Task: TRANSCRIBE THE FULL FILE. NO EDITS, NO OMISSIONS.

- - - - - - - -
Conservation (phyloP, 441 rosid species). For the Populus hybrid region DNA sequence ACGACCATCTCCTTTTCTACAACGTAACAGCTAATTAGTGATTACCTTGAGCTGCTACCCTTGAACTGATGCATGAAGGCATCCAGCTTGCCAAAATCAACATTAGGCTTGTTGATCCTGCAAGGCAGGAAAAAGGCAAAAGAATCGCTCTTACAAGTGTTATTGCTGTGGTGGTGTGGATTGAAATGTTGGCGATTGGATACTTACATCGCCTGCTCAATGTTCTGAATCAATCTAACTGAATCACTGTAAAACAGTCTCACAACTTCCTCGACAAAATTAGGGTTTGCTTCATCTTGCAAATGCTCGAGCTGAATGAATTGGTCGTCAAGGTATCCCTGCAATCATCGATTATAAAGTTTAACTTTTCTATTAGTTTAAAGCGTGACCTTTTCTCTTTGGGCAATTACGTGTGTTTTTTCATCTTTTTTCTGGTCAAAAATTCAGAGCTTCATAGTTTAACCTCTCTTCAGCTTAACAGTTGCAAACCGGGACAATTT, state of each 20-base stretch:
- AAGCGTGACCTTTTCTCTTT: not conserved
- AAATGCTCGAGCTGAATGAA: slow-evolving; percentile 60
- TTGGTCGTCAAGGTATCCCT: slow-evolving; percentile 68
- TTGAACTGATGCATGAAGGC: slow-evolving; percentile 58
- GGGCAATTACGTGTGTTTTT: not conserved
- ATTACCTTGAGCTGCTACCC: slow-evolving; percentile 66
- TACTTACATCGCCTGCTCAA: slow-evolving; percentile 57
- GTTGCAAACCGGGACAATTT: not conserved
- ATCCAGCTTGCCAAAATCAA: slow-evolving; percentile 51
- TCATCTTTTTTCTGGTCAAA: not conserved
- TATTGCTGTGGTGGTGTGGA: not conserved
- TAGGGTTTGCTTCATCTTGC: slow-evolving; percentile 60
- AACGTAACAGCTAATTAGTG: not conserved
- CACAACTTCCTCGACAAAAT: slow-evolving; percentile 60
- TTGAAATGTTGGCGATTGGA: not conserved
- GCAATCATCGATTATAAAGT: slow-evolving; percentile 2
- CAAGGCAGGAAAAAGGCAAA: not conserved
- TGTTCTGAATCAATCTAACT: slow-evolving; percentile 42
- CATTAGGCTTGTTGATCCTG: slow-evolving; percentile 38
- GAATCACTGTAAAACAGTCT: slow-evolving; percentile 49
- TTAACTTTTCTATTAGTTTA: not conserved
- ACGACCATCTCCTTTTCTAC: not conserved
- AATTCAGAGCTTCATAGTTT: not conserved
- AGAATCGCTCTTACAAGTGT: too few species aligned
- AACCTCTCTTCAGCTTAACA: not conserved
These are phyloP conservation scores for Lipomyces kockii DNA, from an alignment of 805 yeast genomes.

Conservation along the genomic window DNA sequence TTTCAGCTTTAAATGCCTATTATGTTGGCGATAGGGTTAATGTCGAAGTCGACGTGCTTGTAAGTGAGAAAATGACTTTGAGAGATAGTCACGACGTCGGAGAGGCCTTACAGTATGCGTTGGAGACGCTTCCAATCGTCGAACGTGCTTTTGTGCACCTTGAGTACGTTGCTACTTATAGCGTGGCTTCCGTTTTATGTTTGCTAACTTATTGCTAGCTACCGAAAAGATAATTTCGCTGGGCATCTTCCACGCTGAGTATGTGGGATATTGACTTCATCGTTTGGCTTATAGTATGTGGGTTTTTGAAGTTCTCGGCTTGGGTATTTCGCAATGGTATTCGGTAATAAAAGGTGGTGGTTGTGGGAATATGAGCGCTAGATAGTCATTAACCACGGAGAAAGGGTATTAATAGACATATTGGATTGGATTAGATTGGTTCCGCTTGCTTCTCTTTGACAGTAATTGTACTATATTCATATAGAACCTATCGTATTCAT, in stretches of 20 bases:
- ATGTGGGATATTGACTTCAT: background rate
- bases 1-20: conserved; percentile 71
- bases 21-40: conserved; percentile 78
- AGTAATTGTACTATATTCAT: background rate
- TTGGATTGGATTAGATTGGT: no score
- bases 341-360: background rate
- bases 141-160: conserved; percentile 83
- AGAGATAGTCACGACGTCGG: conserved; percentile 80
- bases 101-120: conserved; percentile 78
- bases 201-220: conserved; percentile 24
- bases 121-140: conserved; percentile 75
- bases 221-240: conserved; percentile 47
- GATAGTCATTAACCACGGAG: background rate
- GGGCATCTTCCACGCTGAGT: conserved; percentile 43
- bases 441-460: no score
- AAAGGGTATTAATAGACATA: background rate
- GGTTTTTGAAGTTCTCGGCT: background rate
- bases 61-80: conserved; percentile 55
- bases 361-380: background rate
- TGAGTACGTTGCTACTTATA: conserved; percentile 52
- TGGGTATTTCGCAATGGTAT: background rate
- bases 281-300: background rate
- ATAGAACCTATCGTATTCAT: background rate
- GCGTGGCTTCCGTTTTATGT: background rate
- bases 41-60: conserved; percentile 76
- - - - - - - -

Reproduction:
Conservation (phyloP, 441 rosid species). For the Populus hybrid region DNA sequence ACGACCATCTCCTTTTCTACAACGTAACAGCTAATTAGTGATTACCTTGAGCTGCTACCCTTGAACTGATGCATGAAGGCATCCAGCTTGCCAAAATCAACATTAGGCTTGTTGATCCTGCAAGGCAGGAAAAAGGCAAAAGAATCGCTCTTACAAGTGTTATTGCTGTGGTGGTGTGGATTGAAATGTTGGCGATTGGATACTTACATCGCCTGCTCAATGTTCTGAATCAATCTAACTGAATCACTGTAAAACAGTCTCACAACTTCCTCGACAAAATTAGGGTTTGCTTCATCTTGCAAATGCTCGAGCTGAATGAATTGGTCGTCAAGGTATCCCTGCAATCATCGATTATAAAGTTTAACTTTTCTATTAGTTTAAAGCGTGACCTTTTCTCTTTGGGCAATTACGTGTGTTTTTTCATCTTTTTTCTGGTCAAAAATTCAGAGCTTCATAGTTTAACCTCTCTTCAGCTTAACAGTTGCAAACCGGGACAATTT, state of each 20-base stretch:
- AAGCGTGACCTTTTCTCTTT: not conserved
- AAATGCTCGAGCTGAATGAA: slow-evolving; percentile 60
- TTGGTCGTCAAGGTATCCCT: slow-evolving; percentile 68
- TTGAACTGATGCATGAAGGC: slow-evolving; percentile 58
- GGGCAATTACGTGTGTTTTT: not conserved
- ATTACCTTGAGCTGCTACCC: slow-evolving; percentile 66
- TACTTACATCGCCTGCTCAA: slow-evolving; percentile 57
- GTTGCAAACCGGGACAATTT: not conserved
- ATCCAGCTTGCCAAAATCAA: slow-evolving; percentile 51
- TCATCTTTTTTCTGGTCAAA: not conserved
- TATTGCTGTGGTGGTGTGGA: not conserved
- TAGGGTTTGCTTCATCTTGC: slow-evolving; percentile 60
- AACGTAACAGCTAATTAGTG: not conserved
- CACAACTTCCTCGACAAAAT: slow-evolving; percentile 60
- TTGAAATGTTGGCGATTGGA: not conserved
- GCAATCATCGATTATAAAGT: slow-evolving; percentile 2
- CAAGGCAGGAAAAAGGCAAA: not conserved
- TGTTCTGAATCAATCTAACT: slow-evolving; percentile 42
- CATTAGGCTTGTTGATCCTG: slow-evolving; percentile 38
- GAATCACTGTAAAACAGTCT: slow-evolving; percentile 49
- TTAACTTTTCTATTAGTTTA: not conserved
- ACGACCATCTCCTTTTCTAC: not conserved
- AATTCAGAGCTTCATAGTTT: not conserved
- AGAATCGCTCTTACAAGTGT: too few species aligned
- AACCTCTCTTCAGCTTAACA: not conserved
These are phyloP conservation scores for Lipomyces kockii DNA, from an alignment of 805 yeast genomes.

Conservation along the genomic window DNA sequence TTTCAGCTTTAAATGCCTATTATGTTGGCGATAGGGTTAATGTCGAAGTCGACGTGCTTGTAAGTGAGAAAATGACTTTGAGAGATAGTCACGACGTCGGAGAGGCCTTACAGTATGCGTTGGAGACGCTTCCAATCGTCGAACGTGCTTTTGTGCACCTTGAGTACGTTGCTACTTATAGCGTGGCTTCCGTTTTATGTTTGCTAACTTATTGCTAGCTACCGAAAAGATAATTTCGCTGGGCATCTTCCACGCTGAGTATGTGGGATATTGACTTCATCGTTTGGCTTATAGTATGTGGGTTTTTGAAGTTCTCGGCTTGGGTATTTCGCAATGGTATTCGGTAATAAAAGGTGGTGGTTGTGGGAATATGAGCGCTAGATAGTCATTAACCACGGAGAAAGGGTATTAATAGACATATTGGATTGGATTAGATTGGTTCCGCTTGCTTCTCTTTGACAGTAATTGTACTATATTCATATAGAACCTATCGTATTCAT, in stretches of 20 bases:
- ATGTGGGATATTGACTTCAT: background rate
- bases 1-20: conserved; percentile 71
- bases 21-40: conserved; percentile 78
- AGTAATTGTACTATATTCAT: background rate
- TTGGATTGGATTAGATTGGT: no score
- bases 341-360: background rate
- bases 141-160: conserved; percentile 83
- AGAGATAGTCACGACGTCGG: conserved; percentile 80
- bases 101-120: conserved; percentile 78
- bases 201-220: conserved; percentile 24
- bases 121-140: conserved; percentile 75
- bases 221-240: conserved; percentile 47
- GATAGTCATTAACCACGGAG: background rate
- GGGCATCTTCCACGCTGAGT: conserved; percentile 43
- bases 441-460: no score
- AAAGGGTATTAATAGACATA: background rate
- GGTTTTTGAAGTTCTCGGCT: background rate
- bases 61-80: conserved; percentile 55
- bases 361-380: background rate
- TGAGTACGTTGCTACTTATA: conserved; percentile 52
- TGGGTATTTCGCAATGGTAT: background rate
- bases 281-300: background rate
- ATAGAACCTATCGTATTCAT: background rate
- GCGTGGCTTCCGTTTTATGT: background rate
- bases 41-60: conserved; percentile 76